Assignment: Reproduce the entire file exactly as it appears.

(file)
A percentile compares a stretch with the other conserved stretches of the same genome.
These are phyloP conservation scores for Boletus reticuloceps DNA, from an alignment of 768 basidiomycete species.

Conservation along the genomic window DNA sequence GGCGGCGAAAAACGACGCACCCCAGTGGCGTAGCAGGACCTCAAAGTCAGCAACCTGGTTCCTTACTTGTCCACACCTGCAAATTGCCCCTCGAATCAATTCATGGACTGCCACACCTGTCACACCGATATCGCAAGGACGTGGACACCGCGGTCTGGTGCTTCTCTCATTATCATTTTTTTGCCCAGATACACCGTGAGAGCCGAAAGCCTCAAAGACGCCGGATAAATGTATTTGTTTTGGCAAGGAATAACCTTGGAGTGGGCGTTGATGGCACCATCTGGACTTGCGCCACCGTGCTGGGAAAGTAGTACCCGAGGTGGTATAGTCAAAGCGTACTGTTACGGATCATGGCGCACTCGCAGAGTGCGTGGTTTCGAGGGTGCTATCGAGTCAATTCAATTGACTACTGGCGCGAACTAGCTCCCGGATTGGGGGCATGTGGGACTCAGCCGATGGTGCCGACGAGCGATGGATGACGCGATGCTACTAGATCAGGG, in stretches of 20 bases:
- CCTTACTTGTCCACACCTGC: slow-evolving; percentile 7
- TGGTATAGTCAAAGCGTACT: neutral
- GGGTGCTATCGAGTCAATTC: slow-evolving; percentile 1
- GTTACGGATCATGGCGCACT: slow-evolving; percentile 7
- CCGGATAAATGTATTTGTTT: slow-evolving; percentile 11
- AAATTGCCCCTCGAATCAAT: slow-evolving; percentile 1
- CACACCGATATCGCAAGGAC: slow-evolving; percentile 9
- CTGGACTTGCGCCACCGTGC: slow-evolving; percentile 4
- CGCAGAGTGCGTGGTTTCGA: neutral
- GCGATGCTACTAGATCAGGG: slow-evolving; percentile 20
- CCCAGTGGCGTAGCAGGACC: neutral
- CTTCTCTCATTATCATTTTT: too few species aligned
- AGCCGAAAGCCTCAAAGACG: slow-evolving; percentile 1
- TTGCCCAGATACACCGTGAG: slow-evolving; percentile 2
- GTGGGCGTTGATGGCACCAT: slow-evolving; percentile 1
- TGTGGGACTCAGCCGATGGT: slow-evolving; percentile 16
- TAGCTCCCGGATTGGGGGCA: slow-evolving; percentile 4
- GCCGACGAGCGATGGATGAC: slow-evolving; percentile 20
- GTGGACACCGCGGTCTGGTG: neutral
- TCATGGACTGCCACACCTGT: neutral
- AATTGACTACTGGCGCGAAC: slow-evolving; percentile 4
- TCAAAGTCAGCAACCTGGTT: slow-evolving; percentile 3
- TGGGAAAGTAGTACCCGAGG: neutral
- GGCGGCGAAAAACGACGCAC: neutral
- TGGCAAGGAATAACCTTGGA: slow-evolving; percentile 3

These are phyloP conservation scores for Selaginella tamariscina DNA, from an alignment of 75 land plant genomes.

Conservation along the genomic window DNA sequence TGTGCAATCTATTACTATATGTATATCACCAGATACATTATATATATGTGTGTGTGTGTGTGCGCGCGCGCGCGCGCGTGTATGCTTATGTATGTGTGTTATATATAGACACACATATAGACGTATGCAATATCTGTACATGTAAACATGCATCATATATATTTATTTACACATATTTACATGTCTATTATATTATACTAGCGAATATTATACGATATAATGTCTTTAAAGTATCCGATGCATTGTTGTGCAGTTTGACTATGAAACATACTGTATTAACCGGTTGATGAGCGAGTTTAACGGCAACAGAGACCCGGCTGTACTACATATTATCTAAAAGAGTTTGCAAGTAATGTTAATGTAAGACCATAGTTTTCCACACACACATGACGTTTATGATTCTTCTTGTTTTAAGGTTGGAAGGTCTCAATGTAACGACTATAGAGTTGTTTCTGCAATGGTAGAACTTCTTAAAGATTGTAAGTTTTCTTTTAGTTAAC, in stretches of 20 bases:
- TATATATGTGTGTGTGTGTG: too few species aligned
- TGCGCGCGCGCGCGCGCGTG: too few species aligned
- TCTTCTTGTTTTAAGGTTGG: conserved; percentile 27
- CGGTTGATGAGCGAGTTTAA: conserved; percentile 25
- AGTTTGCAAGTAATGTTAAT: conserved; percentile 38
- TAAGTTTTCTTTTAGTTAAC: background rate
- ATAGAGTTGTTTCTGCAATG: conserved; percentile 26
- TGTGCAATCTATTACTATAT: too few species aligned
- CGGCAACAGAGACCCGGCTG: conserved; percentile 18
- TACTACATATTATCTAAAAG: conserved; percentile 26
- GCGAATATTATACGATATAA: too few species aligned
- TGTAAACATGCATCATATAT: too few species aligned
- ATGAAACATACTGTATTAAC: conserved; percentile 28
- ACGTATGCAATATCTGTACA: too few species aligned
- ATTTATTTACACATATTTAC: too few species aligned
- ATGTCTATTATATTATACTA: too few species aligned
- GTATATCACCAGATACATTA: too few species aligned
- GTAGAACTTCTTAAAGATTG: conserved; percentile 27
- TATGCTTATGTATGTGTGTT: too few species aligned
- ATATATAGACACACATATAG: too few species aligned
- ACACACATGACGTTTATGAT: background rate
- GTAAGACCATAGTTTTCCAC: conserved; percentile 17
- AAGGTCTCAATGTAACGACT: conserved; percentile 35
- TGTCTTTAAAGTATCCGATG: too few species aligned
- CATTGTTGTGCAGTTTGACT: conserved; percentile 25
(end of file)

A percentile compares a stretch with the other conserved stretches of the same genome.
These are phyloP conservation scores for Boletus reticuloceps DNA, from an alignment of 768 basidiomycete species.

Conservation along the genomic window DNA sequence GGCGGCGAAAAACGACGCACCCCAGTGGCGTAGCAGGACCTCAAAGTCAGCAACCTGGTTCCTTACTTGTCCACACCTGCAAATTGCCCCTCGAATCAATTCATGGACTGCCACACCTGTCACACCGATATCGCAAGGACGTGGACACCGCGGTCTGGTGCTTCTCTCATTATCATTTTTTTGCCCAGATACACCGTGAGAGCCGAAAGCCTCAAAGACGCCGGATAAATGTATTTGTTTTGGCAAGGAATAACCTTGGAGTGGGCGTTGATGGCACCATCTGGACTTGCGCCACCGTGCTGGGAAAGTAGTACCCGAGGTGGTATAGTCAAAGCGTACTGTTACGGATCATGGCGCACTCGCAGAGTGCGTGGTTTCGAGGGTGCTATCGAGTCAATTCAATTGACTACTGGCGCGAACTAGCTCCCGGATTGGGGGCATGTGGGACTCAGCCGATGGTGCCGACGAGCGATGGATGACGCGATGCTACTAGATCAGGG, in stretches of 20 bases:
- CCTTACTTGTCCACACCTGC: slow-evolving; percentile 7
- TGGTATAGTCAAAGCGTACT: neutral
- GGGTGCTATCGAGTCAATTC: slow-evolving; percentile 1
- GTTACGGATCATGGCGCACT: slow-evolving; percentile 7
- CCGGATAAATGTATTTGTTT: slow-evolving; percentile 11
- AAATTGCCCCTCGAATCAAT: slow-evolving; percentile 1
- CACACCGATATCGCAAGGAC: slow-evolving; percentile 9
- CTGGACTTGCGCCACCGTGC: slow-evolving; percentile 4
- CGCAGAGTGCGTGGTTTCGA: neutral
- GCGATGCTACTAGATCAGGG: slow-evolving; percentile 20
- CCCAGTGGCGTAGCAGGACC: neutral
- CTTCTCTCATTATCATTTTT: too few species aligned
- AGCCGAAAGCCTCAAAGACG: slow-evolving; percentile 1
- TTGCCCAGATACACCGTGAG: slow-evolving; percentile 2
- GTGGGCGTTGATGGCACCAT: slow-evolving; percentile 1
- TGTGGGACTCAGCCGATGGT: slow-evolving; percentile 16
- TAGCTCCCGGATTGGGGGCA: slow-evolving; percentile 4
- GCCGACGAGCGATGGATGAC: slow-evolving; percentile 20
- GTGGACACCGCGGTCTGGTG: neutral
- TCATGGACTGCCACACCTGT: neutral
- AATTGACTACTGGCGCGAAC: slow-evolving; percentile 4
- TCAAAGTCAGCAACCTGGTT: slow-evolving; percentile 3
- TGGGAAAGTAGTACCCGAGG: neutral
- GGCGGCGAAAAACGACGCAC: neutral
- TGGCAAGGAATAACCTTGGA: slow-evolving; percentile 3

These are phyloP conservation scores for Selaginella tamariscina DNA, from an alignment of 75 land plant genomes.

Conservation along the genomic window DNA sequence TGTGCAATCTATTACTATATGTATATCACCAGATACATTATATATATGTGTGTGTGTGTGTGCGCGCGCGCGCGCGCGTGTATGCTTATGTATGTGTGTTATATATAGACACACATATAGACGTATGCAATATCTGTACATGTAAACATGCATCATATATATTTATTTACACATATTTACATGTCTATTATATTATACTAGCGAATATTATACGATATAATGTCTTTAAAGTATCCGATGCATTGTTGTGCAGTTTGACTATGAAACATACTGTATTAACCGGTTGATGAGCGAGTTTAACGGCAACAGAGACCCGGCTGTACTACATATTATCTAAAAGAGTTTGCAAGTAATGTTAATGTAAGACCATAGTTTTCCACACACACATGACGTTTATGATTCTTCTTGTTTTAAGGTTGGAAGGTCTCAATGTAACGACTATAGAGTTGTTTCTGCAATGGTAGAACTTCTTAAAGATTGTAAGTTTTCTTTTAGTTAAC, in stretches of 20 bases:
- TATATATGTGTGTGTGTGTG: too few species aligned
- TGCGCGCGCGCGCGCGCGTG: too few species aligned
- TCTTCTTGTTTTAAGGTTGG: conserved; percentile 27
- CGGTTGATGAGCGAGTTTAA: conserved; percentile 25
- AGTTTGCAAGTAATGTTAAT: conserved; percentile 38
- TAAGTTTTCTTTTAGTTAAC: background rate
- ATAGAGTTGTTTCTGCAATG: conserved; percentile 26
- TGTGCAATCTATTACTATAT: too few species aligned
- CGGCAACAGAGACCCGGCTG: conserved; percentile 18
- TACTACATATTATCTAAAAG: conserved; percentile 26
- GCGAATATTATACGATATAA: too few species aligned
- TGTAAACATGCATCATATAT: too few species aligned
- ATGAAACATACTGTATTAAC: conserved; percentile 28
- ACGTATGCAATATCTGTACA: too few species aligned
- ATTTATTTACACATATTTAC: too few species aligned
- ATGTCTATTATATTATACTA: too few species aligned
- GTATATCACCAGATACATTA: too few species aligned
- GTAGAACTTCTTAAAGATTG: conserved; percentile 27
- TATGCTTATGTATGTGTGTT: too few species aligned
- ATATATAGACACACATATAG: too few species aligned
- ACACACATGACGTTTATGAT: background rate
- GTAAGACCATAGTTTTCCAC: conserved; percentile 17
- AAGGTCTCAATGTAACGACT: conserved; percentile 35
- TGTCTTTAAAGTATCCGATG: too few species aligned
- CATTGTTGTGCAGTTTGACT: conserved; percentile 25